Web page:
The title alone tells me that everything is going to be alright. I've run three types of businesses, and each of them faced questions that could grow them in big directions, and the question for me always came down to "Is that how I want to run my business?" The Big Enough Company is a new business book out by Adelaide Lancaster and Amy Abrams, co-founders of In Good Company and chief strategists of their own consulting company. I took the train in from "upstate" to NYC (Beacon) to attend their launch party at their beautiful shared workspace location for In Good Company, where I used to work sometimes to get a different atmosphere and mingle with other business owners when I lived in NYC and worked from my apartment.
The book is about how entrepreneurs start their business, and what becomes of that business in terms of how it grows. Sometimes the business grows beyond what the entrepreneur thought, and it becomes something unrecognizable or familiar, and the business owner is working for the business, instead of the other way around. Factor that in, with how women start and run businesses, which is the thread running through this book. The Big Enough Company features interviews with 100 women business owners who share their experiences and insight that will help you as you're growing your business, no matter what stage of growth, and no matter if you're male or female.
Adelaide and Amy set out to explore how successful female business owners have grown their enterprises in a way that sustains their own personal goals and needs, not someone else's standards. Bo Birlington, editor-at-large of Inc. magazine and author of Small Giants: companies that choose to be great instead of big exclaims: "The Big Enough Company is loaded with invaluable tips, sound advice, hard-earned lessons, inspiring stories, and cautionary tales for women seeking to build a business they will love - and for men who want to know what's missing from traditional approaches to entrepreneurship. In the land of business books, it's a breath of fresh air."
The key phrase in Bo's review is "...for men who want to know what's missing from traditional approaches to entrepreneurship." When I've started my businesses, I've had different men, and women, give me comments that stay branded in my mind. They may not mean to, but it happens. Like this one from a dear uncle: "You're just starting as an entrepreneur. When I was in high school, I was selling candy bars to friends for $.50 and I'd buy them for $.10". Ok - so I didn't think to sell candy to my friends, but that didn't mean I had other thoughts or ideas on what I could sell, or how I'd sell it. In fact, in college, I had a love advice column and sold ad space to local businesses. Today, I continue to write editorial, interview people, and sell ad space, Twitter strategy, website designs, checkbook covers that I designed, etc.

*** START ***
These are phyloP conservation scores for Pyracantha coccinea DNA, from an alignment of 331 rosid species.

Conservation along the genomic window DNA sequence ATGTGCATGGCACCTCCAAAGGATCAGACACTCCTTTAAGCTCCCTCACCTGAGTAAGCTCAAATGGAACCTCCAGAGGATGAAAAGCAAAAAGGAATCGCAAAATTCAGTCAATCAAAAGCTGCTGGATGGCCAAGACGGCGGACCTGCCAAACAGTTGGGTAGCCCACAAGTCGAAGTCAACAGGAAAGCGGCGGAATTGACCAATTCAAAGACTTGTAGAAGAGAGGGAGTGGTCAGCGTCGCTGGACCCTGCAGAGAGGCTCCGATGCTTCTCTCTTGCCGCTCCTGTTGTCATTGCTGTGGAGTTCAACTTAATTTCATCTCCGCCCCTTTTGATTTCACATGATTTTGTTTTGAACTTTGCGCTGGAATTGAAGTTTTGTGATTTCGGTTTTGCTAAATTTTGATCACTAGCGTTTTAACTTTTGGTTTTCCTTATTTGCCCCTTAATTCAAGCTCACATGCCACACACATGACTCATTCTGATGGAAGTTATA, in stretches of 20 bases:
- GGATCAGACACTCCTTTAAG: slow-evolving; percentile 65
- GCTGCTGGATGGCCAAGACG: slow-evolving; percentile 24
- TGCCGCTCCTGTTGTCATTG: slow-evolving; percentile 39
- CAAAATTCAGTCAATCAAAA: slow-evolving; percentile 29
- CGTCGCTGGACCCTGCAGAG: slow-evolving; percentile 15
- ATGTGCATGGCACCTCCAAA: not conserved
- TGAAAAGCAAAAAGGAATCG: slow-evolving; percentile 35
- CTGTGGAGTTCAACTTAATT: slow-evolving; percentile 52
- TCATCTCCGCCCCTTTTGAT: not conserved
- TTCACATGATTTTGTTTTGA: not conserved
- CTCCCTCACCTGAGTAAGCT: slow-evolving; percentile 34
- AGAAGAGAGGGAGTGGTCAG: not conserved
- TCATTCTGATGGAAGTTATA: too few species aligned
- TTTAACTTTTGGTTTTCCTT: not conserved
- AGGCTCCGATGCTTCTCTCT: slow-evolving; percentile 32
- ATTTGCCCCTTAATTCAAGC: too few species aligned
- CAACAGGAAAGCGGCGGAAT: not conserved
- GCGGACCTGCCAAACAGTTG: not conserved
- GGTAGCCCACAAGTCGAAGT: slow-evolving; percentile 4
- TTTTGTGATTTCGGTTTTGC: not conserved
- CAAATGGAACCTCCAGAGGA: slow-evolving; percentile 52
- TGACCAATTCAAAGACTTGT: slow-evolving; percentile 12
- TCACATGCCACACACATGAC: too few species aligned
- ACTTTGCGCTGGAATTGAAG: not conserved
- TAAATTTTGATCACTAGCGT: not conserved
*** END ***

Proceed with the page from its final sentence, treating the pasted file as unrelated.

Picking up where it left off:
Speaking of support, it was a delight to be - in such good company - of men and women who were there to celebrate the authors and the book. I talked to so many small business owners, and let me tell you - networking with women us *much* different than networking with men. That's a whole other blog post, but men dive in and get to the point and move on, and the women at this party actually came to me for the amazing tourmaline necklace I wore from Gemma Redux, and then we got into work and life and balancing kids with business. My necklace was a chic magnet!
I hunted for water with perfumer Jessica Dunne, founder of Ellie Perfume, and with Sharon A. Thompson, founder of Dream Workshop. Both ladies were fascinating, as I learned that Ellie created her perfume line after being enthralled with her grandmother's perfume collection, and having no background in beauty at all. Sharon is a tutor and educates children to realize their dreams, and how I wish I was in NYC to send Ruby to her! She also has a background in robotics, so bought a circuit board kit just for fun, and works that into some of her projects for kids to experiment with.
Julia Knight spotted my necklace from afar, and I learned about her many businesses, including her consulting business with arbonne. we talked about how SEO could help her arbonne website get above the rest, and how links from Tin Shingle as a pro-member could help that, but also a blog to start drawing traffic. Jessica Silverstein, Esq surprised me with her answer on what she does: writes resumes for attorneys. Really? There's a market for that? Well sure there is, as resume writing is really hard (as I've recently realized...a person recently asked for mine, and I haven't touched that since...maybe ten years ago?). Watch for a workshop or article from Jessica on how to write a resume as an entrepreneur).
All around great night, and great book. I've ordered mine from Amazon, and you can too!